Reading Aloud at Any Age

If you spend any time talking to a lower primary teacher, they will inevitably tell you that you should be reading aloud to your child as the benefits of reading aloud to young children are bountiful.

Children learn new vocabulary by being exposed to it. However, there are far more new words that a child is exposed to by reading when compared to just conversation. The adult can explain new vocabulary to the child during the read-aloud time. The adult can also model how to react to new words or difficult to read words by showing different strategies to learn how to read a new word.

With this expanded vocabulary, young children are also more curious and more engaged with the reading; thus, helping to develop their listening and comprehension. During solo reading, a child can skip over confusing sections. However, during a read-aloud, the adult can explain the confusing areas. They can help a child make connections to their own life and recall reading similar situations in other books.

Reading aloud to young children also increases family bonds. This dedicated parent/child time is screen-free and distraction-free and teaches your child that a love for reading is lifelong.


But something happens as the child grows up. Once they become a more proficient reader, adults think the read-aloud is no longer needed. However, this is not the case; all of the benefits above still hold true once your child is a fluent reader, and more even come into play.

While reading vocabulary typically catches up to spoken language around age 13, other skills are still being worked on when you read to your fluent reader. Now that your child is older, their books will deal with more complex topics and social situations. Reading aloud allows you to help your child develop empathy and have meaningful discussions about the moral choices characters are poised with.

Also, reading aloud to an older child can continue building and maintaining a longer attention span. In an age of instant gratification and demand for eyes on screen from advertisers, this screen-free time teaches your older child to attend to one thing at a time and for an age-appropriate amount of time (a reasonable attention span is 2 or 3 times your child’s age in minutes: 5 years old = 10-15 minutes; 12 years old = 24 – 36 minutes; 16 years old = 32-48 minutes, etc.).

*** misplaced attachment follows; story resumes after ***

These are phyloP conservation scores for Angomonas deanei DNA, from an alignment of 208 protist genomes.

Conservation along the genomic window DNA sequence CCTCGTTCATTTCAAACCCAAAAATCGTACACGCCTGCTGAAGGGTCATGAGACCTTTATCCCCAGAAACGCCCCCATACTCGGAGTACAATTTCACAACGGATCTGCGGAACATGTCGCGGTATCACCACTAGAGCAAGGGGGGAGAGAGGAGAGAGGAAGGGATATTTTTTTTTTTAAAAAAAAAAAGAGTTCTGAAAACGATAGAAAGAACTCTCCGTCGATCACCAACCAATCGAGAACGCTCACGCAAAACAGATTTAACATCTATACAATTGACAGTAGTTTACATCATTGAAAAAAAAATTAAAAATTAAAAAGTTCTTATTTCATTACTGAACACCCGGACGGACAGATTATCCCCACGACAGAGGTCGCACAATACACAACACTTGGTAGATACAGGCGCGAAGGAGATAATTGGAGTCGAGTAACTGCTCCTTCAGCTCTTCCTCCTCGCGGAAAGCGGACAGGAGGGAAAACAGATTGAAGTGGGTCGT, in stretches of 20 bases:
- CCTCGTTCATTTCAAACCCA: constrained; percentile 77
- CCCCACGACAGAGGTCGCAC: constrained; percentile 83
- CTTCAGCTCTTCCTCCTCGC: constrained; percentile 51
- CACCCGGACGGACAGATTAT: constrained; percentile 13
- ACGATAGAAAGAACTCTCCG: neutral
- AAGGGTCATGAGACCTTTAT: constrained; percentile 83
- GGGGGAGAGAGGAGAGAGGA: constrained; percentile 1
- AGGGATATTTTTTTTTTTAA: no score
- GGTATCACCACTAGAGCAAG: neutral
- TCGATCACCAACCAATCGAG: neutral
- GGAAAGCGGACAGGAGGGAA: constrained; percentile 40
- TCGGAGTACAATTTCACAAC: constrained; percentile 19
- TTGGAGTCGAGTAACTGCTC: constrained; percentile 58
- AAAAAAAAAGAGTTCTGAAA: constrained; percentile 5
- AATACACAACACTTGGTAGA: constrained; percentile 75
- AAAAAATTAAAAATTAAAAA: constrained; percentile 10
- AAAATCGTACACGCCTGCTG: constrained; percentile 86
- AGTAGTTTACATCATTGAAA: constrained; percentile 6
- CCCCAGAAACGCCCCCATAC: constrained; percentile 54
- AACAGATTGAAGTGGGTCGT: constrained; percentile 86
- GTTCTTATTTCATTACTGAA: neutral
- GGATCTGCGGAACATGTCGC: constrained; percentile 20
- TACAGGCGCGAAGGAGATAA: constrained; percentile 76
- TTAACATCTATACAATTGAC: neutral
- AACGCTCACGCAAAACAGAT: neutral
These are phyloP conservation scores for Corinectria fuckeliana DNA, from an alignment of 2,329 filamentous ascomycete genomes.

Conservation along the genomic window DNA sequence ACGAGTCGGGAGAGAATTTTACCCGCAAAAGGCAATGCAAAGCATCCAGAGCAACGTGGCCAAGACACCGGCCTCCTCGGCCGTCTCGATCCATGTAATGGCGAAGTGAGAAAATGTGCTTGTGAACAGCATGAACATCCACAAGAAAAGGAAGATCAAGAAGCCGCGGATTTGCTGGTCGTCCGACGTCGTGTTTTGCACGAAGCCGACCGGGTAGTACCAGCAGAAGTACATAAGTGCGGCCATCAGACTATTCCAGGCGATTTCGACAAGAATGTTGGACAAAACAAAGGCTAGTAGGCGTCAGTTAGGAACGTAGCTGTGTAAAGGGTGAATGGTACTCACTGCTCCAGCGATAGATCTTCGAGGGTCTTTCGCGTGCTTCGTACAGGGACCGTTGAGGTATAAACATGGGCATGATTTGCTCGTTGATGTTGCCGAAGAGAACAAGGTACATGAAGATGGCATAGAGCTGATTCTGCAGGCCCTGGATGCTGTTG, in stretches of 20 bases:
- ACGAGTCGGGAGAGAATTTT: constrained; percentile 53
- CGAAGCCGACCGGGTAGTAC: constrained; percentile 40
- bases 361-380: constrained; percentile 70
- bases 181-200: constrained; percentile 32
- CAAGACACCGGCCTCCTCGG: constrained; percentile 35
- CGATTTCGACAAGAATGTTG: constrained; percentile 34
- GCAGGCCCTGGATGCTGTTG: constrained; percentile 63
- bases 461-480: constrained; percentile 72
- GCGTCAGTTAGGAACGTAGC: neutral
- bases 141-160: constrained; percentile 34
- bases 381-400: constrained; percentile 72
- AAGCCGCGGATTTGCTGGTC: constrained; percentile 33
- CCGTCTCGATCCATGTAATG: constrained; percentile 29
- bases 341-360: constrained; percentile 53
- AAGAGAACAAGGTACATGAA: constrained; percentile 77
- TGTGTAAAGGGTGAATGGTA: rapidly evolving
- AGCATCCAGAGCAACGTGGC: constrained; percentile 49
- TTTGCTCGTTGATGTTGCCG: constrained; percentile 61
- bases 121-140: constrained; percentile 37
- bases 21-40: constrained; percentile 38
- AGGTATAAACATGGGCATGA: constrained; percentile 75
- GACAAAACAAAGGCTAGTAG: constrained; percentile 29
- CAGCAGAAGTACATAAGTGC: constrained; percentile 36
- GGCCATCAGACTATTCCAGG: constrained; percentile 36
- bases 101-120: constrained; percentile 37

There may come a time when your child will no longer find read-aloud time enjoyable and see it as a chore instead of a reward. That is when it is best to switch from a read-aloud to reading independently at the same time. This continued show of a life-long love of reading reinforces to the older child that reading is still essential to you and your family. It still provides family time and screen-free time and still makes you available to answer their questions.

So I charge you to not give up on read-aloud once your child is an independent reader, and if you need to, pick it up again or create a reading-only time as part of your nightly rituals.

Works Referenced

Brain Balance. (n.d.). Normal Attention Span Expectations By Age. Brain Balance | We Have a Plan for Kids Who Struggle. Retrieved December 27, 2021, from

Cocozza, P. (2016, September 9). How old is too old for a bedtime story? | Books | The Guardian. The Guardian; The Guardian.

Merga, M. K. (2019, February 13). There are numerous benefits to reading aloud to your kids | SBS Life. Topics.

Natasha. (2017, May 7). When is the Best Time to Stop Reading Aloud to Your Child? Reading Is Better than Chocolate.

Packhem, J. S. (2017, September 27). When Should You Stop Reading to Your Kids? Never, and Here’s Why.

Teach Like A Champion. (2017, April 25). Why Reading Aloud to Students is So Critical to Vocabulary - Teach Like a Champion. Teach Like a Champion.

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